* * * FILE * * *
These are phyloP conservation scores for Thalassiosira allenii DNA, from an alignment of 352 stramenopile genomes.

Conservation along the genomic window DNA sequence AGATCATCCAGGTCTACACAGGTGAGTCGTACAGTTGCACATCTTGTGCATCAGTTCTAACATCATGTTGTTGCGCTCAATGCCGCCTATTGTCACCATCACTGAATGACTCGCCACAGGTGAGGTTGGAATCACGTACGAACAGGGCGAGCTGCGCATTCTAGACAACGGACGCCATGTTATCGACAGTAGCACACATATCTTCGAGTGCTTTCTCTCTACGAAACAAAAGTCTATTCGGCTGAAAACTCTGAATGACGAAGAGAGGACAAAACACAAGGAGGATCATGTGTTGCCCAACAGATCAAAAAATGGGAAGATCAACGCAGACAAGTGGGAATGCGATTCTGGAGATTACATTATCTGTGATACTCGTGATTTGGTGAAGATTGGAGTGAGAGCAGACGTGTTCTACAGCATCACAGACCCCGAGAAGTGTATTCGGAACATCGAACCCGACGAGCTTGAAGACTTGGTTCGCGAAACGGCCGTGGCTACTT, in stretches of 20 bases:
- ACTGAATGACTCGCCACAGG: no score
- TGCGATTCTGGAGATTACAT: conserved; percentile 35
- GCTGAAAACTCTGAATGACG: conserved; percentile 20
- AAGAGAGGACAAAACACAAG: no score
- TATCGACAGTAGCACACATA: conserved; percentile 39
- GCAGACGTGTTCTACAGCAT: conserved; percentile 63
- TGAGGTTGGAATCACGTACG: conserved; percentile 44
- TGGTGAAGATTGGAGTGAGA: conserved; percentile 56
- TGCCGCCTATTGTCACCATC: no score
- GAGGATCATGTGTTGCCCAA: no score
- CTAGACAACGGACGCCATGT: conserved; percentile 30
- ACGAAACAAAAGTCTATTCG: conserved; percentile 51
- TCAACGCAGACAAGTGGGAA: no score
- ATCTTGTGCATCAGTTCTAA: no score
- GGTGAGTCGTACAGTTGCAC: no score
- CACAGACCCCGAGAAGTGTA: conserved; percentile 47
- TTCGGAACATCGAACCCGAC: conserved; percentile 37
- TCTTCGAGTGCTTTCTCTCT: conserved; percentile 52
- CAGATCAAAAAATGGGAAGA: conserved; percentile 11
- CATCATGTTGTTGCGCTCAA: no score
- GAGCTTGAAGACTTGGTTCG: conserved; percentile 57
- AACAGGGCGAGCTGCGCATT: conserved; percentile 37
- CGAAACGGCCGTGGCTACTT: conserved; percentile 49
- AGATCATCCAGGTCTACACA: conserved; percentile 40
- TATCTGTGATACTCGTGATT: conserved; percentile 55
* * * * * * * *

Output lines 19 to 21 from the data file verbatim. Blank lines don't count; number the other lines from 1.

- TTCGGAACATCGAACCCGAC: conserved; percentile 37
- TCTTCGAGTGCTTTCTCTCT: conserved; percentile 52
- CAGATCAAAAAATGGGAAGA: conserved; percentile 11